Secondly, on 11 November 2010, Immigration Minister Chris Bowen released a new points test for general skilled migration to apply from July 2011. Once again, the emphasis is clearly geared more toward a human capital approach that has the potential to lift innovation performance. In particular, greater weighing in the points test will now be given to higher level university qualifications, including those awarded overseas, more extensive skilled work experience (including overseas work experience), and to higher proficiency in English up to a superior IELTS (International English Language Testing System) Level 8 (Bowen 2010; DIAC 2010e; Speldewinde 2010). These new standards will augment the ability of migrants to contribute new ideas and knowledge to the Australian economy and help develop a research workforce. The recognition of overseas university qualifications is particularly significant in that regard5.

Recognising the global market for skills through temporary migration

The Business Long Stay (subclass 457) visa was introduced in 1996 and was designed to allow in skilled specialists to meet skills shortages as well as to allow Australian businesses to access new ideas, skills and technology, improve productivity and enhance Australia’s competiveness in international markets (Hugo 2001, p.302). It therefore clearly fulfils a role in the national innovation system, especially given that the positions filled are supposed to offset existing gaps in the skills and human capital of the Australian workforce.

Temporary skilled migration under the 457 scheme is approximately the same size as permanent skilled migration. It peaked at 110,000 in 2007-8 (DIAC 2008)6, but has since declined somewhat due to the effects of the global financial crisis and tighter rules introduced in 2009. The skill level is similarly high with over 90 per cent of grants to primary applicants for the 2009-10 financial year to 31 May 2010 going to managers, administrators, professional or associate professionals (DIAC 2010f, p.8). Reflecting the higher skill level, the average base salary was $86,500 and the average total remuneration package was as high as $99,200 (p.5-6).

Business skills to drive innovation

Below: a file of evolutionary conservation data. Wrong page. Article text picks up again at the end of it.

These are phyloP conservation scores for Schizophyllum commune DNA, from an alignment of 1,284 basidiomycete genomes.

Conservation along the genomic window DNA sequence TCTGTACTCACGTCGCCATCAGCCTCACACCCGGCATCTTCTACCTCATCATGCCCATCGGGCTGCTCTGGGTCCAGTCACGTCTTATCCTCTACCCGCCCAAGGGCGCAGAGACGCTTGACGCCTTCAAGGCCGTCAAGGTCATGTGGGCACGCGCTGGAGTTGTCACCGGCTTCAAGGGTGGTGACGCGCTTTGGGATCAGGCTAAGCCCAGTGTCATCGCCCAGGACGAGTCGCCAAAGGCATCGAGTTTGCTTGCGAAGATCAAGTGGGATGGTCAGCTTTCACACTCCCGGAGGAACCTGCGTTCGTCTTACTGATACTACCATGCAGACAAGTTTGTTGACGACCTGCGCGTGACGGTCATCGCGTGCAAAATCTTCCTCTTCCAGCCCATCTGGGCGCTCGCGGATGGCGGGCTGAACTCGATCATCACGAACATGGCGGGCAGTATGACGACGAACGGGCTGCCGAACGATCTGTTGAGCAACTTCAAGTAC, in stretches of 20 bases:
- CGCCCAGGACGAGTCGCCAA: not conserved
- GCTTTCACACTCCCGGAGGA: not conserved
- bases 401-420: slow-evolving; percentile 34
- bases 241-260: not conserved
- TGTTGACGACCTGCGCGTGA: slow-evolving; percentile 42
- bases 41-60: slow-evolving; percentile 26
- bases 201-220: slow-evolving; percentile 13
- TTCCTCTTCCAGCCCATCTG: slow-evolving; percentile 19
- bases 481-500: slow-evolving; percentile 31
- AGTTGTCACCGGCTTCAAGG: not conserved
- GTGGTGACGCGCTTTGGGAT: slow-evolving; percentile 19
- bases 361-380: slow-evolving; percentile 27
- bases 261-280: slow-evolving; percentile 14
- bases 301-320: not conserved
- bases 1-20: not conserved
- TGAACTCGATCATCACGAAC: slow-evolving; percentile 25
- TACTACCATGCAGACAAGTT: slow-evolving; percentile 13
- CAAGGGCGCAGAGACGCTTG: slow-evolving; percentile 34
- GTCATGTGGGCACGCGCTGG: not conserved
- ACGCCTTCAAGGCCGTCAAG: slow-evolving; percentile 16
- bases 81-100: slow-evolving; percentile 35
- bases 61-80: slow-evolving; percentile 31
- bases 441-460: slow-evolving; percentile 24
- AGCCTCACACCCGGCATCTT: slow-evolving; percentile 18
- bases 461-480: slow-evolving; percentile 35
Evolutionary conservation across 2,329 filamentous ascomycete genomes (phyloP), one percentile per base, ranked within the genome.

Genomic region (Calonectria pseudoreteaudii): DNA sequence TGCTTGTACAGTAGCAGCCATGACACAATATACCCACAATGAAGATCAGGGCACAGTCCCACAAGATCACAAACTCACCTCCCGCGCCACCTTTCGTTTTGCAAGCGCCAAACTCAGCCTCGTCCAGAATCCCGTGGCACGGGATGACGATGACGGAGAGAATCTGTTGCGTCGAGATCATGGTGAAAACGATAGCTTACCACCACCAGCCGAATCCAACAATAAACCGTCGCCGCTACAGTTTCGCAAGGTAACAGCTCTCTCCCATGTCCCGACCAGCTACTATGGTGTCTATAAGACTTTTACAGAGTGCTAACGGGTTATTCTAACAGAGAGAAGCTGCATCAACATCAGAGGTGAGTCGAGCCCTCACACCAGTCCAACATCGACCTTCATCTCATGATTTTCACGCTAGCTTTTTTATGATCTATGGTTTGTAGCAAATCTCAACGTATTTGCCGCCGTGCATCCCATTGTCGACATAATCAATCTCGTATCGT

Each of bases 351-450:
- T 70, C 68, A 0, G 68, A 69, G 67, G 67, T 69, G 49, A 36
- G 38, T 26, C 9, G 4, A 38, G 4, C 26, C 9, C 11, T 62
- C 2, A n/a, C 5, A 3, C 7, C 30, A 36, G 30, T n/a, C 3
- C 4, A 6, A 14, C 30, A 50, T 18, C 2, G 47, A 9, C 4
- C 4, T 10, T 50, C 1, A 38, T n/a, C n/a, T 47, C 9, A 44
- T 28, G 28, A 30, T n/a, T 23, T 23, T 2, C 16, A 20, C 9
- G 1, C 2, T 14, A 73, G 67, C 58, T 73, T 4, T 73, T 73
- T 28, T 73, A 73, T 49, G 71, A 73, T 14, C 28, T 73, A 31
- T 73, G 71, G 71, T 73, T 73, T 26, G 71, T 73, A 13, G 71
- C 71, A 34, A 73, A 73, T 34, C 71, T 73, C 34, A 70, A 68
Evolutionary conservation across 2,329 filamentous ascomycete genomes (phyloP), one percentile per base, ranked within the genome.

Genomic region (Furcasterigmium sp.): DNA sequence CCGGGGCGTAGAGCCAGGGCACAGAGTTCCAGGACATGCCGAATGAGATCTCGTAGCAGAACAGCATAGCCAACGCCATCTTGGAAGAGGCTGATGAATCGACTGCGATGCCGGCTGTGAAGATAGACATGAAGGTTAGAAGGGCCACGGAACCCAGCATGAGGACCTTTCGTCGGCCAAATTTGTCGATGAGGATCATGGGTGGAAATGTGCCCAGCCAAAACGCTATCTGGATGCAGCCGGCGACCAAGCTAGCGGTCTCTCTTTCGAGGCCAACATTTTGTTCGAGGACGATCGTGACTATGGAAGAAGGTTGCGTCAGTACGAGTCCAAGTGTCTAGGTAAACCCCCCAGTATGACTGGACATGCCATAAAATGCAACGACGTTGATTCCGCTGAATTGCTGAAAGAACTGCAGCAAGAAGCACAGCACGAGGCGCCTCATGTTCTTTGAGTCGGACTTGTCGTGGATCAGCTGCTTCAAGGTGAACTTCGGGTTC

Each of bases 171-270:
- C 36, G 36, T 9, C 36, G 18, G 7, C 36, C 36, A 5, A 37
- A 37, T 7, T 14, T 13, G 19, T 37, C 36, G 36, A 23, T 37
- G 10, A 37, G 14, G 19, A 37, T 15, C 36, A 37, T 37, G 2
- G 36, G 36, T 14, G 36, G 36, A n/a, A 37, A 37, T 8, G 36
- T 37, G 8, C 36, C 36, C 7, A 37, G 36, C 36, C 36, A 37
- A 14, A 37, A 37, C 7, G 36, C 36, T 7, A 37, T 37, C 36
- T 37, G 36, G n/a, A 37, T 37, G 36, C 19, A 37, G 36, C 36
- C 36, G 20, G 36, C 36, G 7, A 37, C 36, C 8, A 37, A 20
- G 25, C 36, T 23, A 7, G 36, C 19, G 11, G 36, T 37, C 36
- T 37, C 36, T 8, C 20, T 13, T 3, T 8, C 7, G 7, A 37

The Business Skills visa program was introduced in 2003 and has a number of objectives designed to augment innovation. For instance, it aims to ‘contribute to the growth of the Australian economy by, inter alia, introducing new or improved technology’ (DIAC 2010g). There were 6,789 business skills visa grants in 2009-10 (DIAC 2010a, p.11). The program is currently under review.

Onshore pathways

From 1999, the government started to encourage former overseas students to apply for permanent migration. This change in policy was particularly designed to meet the perceived shortfall in IT workers at the time (Hugo 2001, p.312-313). From 2001, overseas students were permitted to apply onshore for permanent residence without returning to their home countries, and by 2005-06, nearly half of the skilled independent category came from these onshore former student applicants (Birrell & Healy 2008, p.2). In addition to students, temporary skilled migrants on 457 visas also frequently use the onshore pathway to permanent residence. There is increasing interaction between temporary and permanent migration.

As noted by Hart (2007, p.49), migrants who apply onshore might be expected to have greater existing affinity with the local culture and peculiarities of language making them more adept at contributing to innovation.

Emigration and repatriation – the gap in migration policy

One of the key migration issues of relevance to the innovation agenda is the increasing circulation of human capital through emigration and subsequent return migration by Australians who repatriate with new skills and global ties.

The Productivity Commission noted that emigrants from Australia tend to be highly educated and of prime working age (2006, p.70). According to Department of Immigration and Citizenship figures, permanent departures from Australia reached a record level of 81,000 in 2008-09, about half of whom were Australian-born (DIAC 2009c). This is more than double the number of just a decade ago. Obviously, however, these numbers are far less than permanent arrivals and it is interesting to note that permanent departures as a percentage of permanent arrivals unsurprisingly peaked in 2001-02 at 54 per cent when the Australian dollar was at its lowest.